The UK’s energy price cap has gone “far beyond its intended purpose” and is now preventing customers from accessing lower-cost deals for electricity and gas, according to the Centre for Policy Studies (CPS).

In a report published today the centre-right think tank says the evolution of the price cap to a “de facto regulated market price” is driving inflation by discouraging competition among retail energy suppliers. The CPS is calling for the abolition of the price cap in its current form, which now covers almost the entire UK market at 29 million households.

Introduced in January 2019, the energy price cap sets the legal maximum that energy suppliers can charge per unit of gas and electricity, as well as the maximum on “standing charges” for being connected to the supply system. It covers customers on standard or default tariffs, but not those on a fixed-rate contract.

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The cap is reviewed every three months by industry regulator Ofgem, whose objective is to ensure that suppliers can recoup their costs and make a limited amount of profit while also making sure customers do not pay more than they should. The price cap for the typical dual fuel household paying by direct debit is currently £2,074 per year, with Ofgem due to announce its next price cap covering the three months from the beginning of October on August 25.

The author of today’s report, “The Case Against the Energy Price Cap”, says the energy crisis and political and regulatory distortions have “dragged it away from its original purpose” as a time-limited intervention to protect a specific group of customers from price-gouging. The result is that competition in the market has “been essentially frozen” by policies that disincentivise firms from trying to attract new customers.

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“Utility firms are being actively discouraged from offering new, more affordable deals to customers because of state interventions in the energy market,” said Dillon Smith, CPS energy and environment researcher.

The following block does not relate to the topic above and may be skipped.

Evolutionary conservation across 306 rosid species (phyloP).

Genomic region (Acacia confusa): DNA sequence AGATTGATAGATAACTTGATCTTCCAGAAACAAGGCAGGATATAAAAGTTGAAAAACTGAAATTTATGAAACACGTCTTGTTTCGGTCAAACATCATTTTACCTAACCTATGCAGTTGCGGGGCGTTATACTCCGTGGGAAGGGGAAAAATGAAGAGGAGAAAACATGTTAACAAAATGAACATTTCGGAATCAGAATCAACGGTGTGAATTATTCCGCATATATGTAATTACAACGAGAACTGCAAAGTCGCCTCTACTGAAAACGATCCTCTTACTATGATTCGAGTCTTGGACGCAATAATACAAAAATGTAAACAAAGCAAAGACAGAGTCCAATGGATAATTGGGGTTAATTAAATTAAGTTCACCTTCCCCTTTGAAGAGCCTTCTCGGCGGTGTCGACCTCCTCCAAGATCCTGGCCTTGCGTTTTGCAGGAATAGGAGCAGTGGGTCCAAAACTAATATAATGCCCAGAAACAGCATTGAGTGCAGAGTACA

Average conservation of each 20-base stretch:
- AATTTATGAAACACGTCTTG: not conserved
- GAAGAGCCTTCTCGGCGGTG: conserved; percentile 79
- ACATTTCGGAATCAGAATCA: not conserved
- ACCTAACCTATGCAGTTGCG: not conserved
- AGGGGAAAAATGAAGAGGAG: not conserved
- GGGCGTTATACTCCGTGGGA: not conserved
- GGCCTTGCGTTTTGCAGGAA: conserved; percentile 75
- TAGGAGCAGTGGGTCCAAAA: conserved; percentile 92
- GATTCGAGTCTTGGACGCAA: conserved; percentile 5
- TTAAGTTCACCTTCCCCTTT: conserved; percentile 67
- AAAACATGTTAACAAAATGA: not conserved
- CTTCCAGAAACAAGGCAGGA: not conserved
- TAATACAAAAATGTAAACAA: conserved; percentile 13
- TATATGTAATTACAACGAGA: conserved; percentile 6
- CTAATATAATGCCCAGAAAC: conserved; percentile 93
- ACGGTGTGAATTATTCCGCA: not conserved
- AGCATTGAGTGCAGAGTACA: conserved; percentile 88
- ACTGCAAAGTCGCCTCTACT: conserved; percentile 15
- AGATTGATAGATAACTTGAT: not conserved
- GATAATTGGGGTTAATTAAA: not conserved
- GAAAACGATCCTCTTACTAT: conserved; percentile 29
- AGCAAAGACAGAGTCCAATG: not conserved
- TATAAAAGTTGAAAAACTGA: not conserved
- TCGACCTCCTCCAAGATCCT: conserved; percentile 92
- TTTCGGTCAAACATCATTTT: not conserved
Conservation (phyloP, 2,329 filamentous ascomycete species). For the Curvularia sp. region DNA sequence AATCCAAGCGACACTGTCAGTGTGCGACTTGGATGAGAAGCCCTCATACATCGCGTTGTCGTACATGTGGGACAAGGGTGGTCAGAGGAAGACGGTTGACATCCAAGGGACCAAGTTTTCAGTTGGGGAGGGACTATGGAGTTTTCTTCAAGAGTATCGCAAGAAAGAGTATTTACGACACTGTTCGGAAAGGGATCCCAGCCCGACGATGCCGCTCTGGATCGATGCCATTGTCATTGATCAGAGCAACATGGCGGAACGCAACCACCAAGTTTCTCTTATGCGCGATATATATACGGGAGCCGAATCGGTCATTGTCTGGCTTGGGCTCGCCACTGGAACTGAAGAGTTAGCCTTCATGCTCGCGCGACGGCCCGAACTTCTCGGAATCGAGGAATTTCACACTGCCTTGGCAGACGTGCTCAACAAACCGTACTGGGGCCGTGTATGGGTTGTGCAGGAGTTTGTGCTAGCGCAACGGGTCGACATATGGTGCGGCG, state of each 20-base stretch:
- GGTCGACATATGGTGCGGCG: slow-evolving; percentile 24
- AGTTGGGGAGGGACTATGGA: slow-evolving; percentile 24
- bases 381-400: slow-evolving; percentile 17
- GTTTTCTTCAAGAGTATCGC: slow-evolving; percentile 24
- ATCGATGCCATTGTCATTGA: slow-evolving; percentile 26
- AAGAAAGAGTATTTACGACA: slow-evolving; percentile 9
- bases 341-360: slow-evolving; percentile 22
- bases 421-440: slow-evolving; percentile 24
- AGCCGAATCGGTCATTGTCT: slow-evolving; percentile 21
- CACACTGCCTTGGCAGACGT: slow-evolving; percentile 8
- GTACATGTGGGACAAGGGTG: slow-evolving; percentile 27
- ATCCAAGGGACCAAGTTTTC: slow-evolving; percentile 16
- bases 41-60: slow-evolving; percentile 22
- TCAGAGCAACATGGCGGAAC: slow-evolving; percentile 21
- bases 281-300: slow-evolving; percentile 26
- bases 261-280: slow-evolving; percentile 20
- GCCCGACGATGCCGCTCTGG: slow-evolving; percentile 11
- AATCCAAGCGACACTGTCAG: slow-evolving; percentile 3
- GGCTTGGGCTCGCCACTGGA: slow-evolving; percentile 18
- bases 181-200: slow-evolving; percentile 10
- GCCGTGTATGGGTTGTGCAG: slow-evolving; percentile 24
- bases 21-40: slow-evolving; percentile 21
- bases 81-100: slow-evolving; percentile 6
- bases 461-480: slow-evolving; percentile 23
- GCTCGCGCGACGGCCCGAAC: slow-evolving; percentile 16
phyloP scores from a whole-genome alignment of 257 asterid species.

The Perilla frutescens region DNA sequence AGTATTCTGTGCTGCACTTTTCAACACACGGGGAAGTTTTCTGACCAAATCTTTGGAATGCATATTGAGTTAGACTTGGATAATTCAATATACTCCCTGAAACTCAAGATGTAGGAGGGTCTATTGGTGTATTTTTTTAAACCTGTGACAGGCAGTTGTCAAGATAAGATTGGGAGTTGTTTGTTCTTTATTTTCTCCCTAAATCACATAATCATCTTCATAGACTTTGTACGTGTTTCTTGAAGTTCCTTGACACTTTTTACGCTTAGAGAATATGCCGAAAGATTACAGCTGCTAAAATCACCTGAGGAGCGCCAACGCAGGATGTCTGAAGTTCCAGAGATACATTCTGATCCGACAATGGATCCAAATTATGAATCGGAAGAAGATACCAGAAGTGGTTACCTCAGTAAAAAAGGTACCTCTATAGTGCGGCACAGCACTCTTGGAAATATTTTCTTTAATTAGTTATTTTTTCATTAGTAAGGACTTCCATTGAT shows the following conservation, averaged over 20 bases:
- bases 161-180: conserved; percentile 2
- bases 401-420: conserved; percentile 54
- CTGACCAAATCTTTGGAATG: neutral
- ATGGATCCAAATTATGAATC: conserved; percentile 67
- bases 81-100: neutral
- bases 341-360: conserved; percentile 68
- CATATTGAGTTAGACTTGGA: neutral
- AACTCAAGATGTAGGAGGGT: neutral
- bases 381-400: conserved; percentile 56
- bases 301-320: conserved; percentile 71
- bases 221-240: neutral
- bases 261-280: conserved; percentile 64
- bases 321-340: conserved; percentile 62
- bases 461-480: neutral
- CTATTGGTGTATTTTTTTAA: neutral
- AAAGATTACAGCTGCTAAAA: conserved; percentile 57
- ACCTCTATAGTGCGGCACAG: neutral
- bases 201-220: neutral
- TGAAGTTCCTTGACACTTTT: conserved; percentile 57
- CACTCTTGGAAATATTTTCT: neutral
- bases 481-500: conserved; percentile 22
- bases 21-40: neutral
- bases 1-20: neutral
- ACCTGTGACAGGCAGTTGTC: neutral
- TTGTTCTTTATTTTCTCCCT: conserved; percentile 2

“Competition has all but disappeared, meaning prices are being kept high, further contributing to measured inflation. Government needs to rethink the price cap, and deliver choice and competition for consumers.”

The group is calling for a return to “a retail market with competition at its heart”, but also wants the introduction of stronger protections against fuel poverty such as social tariff for households spending an excessive proportion of their incomes on fuel bills.

Other recommendations include tackling the “loyalty penalty” for those on default tariffs by, for example, banning acquisition-only tariffs. Government must also focus on building “a resilient energy market for the long-term” the encourages innovation and supports net-zero ambitions.

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Dr Craig Lowrey, principal consultant at energy market intelligence group Cornwall Insight, said households are still facing bills well above historic levels despite recent reductions in the price cap. This raises “questions about the cap’s purpose, its efficacy in safeguarding consumers, and its impact on tariff competition”.

“In light of this, it becomes crucial to explore alternative measures that can better protect consumers, promote fair competition, and ensure affordable and transparent energy pricing for all,” he added. “The exploration of options such as social tariffs, energy efficiency initiatives, and various other avenues should be prioritised.

“Any reductions to the price cap should not diminish the sense of urgency in implementing necessary changes. The protection of vulnerable households from high energy bills remains a pressing issue that requires immediate attention.”

Responding to the report, a spokesperson for the Department for Energy Security and Net Zero said: “The government will always ensure that the energy market is working for consumers to protect them from sky-high bills and that households are getting the best deal.

“We welcome this report as part of our ongoing consultation on putting in place regulations to ensure people can access the full benefits of moving to a smarter, more flexible energy system.”